Wham-O has signed FOG Studios to exclusive worldwide licensing rights to develop video games based on popular Wham-O toys.
Under the multi-year agreement, FOG Studios, New Brunswick, Canada, will develop video game versions of Wham-O’s classic products like Frisbee, Slip ‘N Slide, Hula Hoop and Hack Sack and other games that are compatible with the Nintendo Wii game console as well as games for Nintendo’s upcoming Balance Board.
Games are in the initial stages of development and are expected to be complete in the next 12 to18 months. (More…)
Screenshot of the Layout Ultimate 2006 video game (not related to the Wham-O game)
Google launched a new service yesterday. It’s another analysis tool (and a good one), that allows you to see how often specific search terms are being entered into the Google search engine.
Up to five terms can be compared. And you can also view queries that contain either or two terms, using a vertical bar “|”. More advanced queries can be done as well – see the FAQs for details. Google also puts markers next to major news events that are about that search query, helping to explain surges. Data can be sorted by time, language, geographic location, etc.
Searching for Beach Ultimate shows that Miami, LA, Chicago lead the pack of people looking for some fun in the sun 🙂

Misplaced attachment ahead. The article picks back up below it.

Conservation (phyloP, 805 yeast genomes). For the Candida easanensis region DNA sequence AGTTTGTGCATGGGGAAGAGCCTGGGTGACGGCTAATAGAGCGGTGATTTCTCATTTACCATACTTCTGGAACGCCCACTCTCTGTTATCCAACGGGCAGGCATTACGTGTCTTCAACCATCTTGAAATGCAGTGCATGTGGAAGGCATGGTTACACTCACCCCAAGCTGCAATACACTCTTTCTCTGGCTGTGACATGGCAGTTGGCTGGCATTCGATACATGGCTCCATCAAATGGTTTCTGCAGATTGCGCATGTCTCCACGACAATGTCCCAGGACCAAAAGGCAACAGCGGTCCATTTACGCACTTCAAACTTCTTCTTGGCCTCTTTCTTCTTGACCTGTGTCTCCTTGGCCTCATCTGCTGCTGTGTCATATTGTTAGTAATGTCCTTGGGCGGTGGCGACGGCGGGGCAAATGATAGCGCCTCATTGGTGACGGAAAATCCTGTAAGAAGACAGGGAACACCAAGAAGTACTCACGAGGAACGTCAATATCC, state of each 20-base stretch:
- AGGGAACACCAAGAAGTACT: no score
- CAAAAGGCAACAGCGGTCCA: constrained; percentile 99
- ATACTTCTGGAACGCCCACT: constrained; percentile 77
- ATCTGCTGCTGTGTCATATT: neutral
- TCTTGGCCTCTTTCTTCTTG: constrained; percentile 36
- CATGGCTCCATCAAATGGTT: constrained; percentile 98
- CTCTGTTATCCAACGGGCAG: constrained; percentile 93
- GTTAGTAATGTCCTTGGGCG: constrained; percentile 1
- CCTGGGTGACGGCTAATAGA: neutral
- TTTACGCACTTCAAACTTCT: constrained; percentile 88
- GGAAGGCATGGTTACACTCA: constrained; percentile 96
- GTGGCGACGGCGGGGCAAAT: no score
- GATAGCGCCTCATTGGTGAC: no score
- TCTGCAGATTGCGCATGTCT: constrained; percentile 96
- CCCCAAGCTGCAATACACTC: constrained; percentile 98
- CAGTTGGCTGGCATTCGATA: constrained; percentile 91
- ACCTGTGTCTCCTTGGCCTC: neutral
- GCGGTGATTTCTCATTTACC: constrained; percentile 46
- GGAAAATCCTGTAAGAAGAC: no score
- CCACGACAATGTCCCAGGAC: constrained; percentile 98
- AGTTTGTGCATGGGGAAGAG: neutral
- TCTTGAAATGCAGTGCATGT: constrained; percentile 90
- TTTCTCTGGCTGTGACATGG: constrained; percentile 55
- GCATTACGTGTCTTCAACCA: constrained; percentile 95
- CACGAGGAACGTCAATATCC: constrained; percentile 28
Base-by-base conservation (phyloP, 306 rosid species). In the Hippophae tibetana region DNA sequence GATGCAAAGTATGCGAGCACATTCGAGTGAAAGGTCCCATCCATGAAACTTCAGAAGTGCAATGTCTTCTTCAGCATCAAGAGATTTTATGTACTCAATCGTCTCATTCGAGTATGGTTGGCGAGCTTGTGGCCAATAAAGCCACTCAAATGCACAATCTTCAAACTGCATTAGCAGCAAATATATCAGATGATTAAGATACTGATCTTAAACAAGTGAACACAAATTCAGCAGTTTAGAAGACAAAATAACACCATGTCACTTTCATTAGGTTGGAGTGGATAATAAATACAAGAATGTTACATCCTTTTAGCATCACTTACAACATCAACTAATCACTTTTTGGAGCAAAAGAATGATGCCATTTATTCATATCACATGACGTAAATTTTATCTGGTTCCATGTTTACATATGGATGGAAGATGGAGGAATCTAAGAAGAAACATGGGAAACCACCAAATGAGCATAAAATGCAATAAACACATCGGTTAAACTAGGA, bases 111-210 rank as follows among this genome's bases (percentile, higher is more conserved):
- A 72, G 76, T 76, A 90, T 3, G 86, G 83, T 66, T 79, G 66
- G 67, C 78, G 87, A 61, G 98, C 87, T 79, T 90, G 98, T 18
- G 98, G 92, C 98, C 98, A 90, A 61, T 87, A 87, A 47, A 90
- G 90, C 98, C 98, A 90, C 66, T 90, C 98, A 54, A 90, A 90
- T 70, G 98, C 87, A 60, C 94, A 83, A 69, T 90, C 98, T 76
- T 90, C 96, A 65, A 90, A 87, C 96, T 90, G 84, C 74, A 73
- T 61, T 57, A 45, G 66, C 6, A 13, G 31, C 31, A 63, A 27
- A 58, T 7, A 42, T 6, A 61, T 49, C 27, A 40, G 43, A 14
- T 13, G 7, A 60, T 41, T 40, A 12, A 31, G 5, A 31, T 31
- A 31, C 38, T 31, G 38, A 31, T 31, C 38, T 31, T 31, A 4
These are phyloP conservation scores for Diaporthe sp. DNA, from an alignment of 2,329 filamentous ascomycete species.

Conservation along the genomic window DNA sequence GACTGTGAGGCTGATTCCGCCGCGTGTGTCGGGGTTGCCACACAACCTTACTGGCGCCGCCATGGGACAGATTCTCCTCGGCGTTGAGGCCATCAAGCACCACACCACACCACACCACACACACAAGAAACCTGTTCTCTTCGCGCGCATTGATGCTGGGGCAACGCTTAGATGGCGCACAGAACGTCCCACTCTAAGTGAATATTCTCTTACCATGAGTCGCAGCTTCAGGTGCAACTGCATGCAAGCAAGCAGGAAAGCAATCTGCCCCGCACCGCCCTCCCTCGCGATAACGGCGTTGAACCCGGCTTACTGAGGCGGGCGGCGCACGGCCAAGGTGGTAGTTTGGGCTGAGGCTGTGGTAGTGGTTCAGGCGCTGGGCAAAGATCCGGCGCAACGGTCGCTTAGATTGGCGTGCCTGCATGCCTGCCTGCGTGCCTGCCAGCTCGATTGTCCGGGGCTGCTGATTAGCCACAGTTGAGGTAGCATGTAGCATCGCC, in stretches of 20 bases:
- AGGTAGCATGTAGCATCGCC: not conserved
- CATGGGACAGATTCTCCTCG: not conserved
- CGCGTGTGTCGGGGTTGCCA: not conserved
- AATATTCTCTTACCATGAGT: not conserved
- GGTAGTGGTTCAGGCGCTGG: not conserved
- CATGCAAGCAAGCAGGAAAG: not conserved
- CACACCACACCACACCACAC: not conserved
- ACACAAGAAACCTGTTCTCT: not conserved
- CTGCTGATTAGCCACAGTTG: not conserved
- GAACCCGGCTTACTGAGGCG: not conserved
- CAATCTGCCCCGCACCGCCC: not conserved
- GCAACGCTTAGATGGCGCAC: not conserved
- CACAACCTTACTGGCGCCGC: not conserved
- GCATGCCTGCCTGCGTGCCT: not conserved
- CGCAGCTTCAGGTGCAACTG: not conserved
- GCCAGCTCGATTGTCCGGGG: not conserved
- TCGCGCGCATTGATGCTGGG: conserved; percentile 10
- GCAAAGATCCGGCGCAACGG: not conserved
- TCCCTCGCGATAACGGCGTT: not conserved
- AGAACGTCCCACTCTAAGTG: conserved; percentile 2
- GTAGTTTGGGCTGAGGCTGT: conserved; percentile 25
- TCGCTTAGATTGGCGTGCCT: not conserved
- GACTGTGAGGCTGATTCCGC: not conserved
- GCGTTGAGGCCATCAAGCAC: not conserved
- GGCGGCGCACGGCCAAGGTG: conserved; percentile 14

(This is a reprint of the article that appeared in ‘Roar’ the Paganello magazine)
You‘ve heard of Web 2.0? What about Beach 2.0?
The World Wide Web (the name almost sounds old) is, or was, a network developed and run by ‘techies’ (in the broadest sense of the word). To make anything available on the WWW you needed to have at least some knowledge about server configuration, FTP, and of course HTML.
A few years ago this started to change and it became much easier for non-techies to publish pages and communicate on the web. Blogs led the way… Simply put, blogs are like high tech diaries with picture and video possibilities. The big difference is that everyone can find and read them. (A type of exhibitionism that seems to fit well within the Ultimate community: a search on Google for “Ultimate Frisbee” + “Blog” revealed 1.000.000+ entries! 🙂
The media took notice of the rising popularity of blogs and soon the term “Web 2.0” was coined. Yet Web 2.0 is much more than blogs. Take Wikis for example (or is it Wiki?). Wikis allow anybody to publish content on the web and others to collaboratively modify this content. Wikipedia – the people’s encyclopedia – is a huge success (the 18th most popular website in the world).
The recently launched Wikibook of Ultimate Games and Cheers (WUGC) is another worldwide collaboration. This time to create a digital book full of cheers, photos, games, and ”after game” tips. This was not possible a few years ago and will certainly have an influence on the evolution of Beach Ultimate.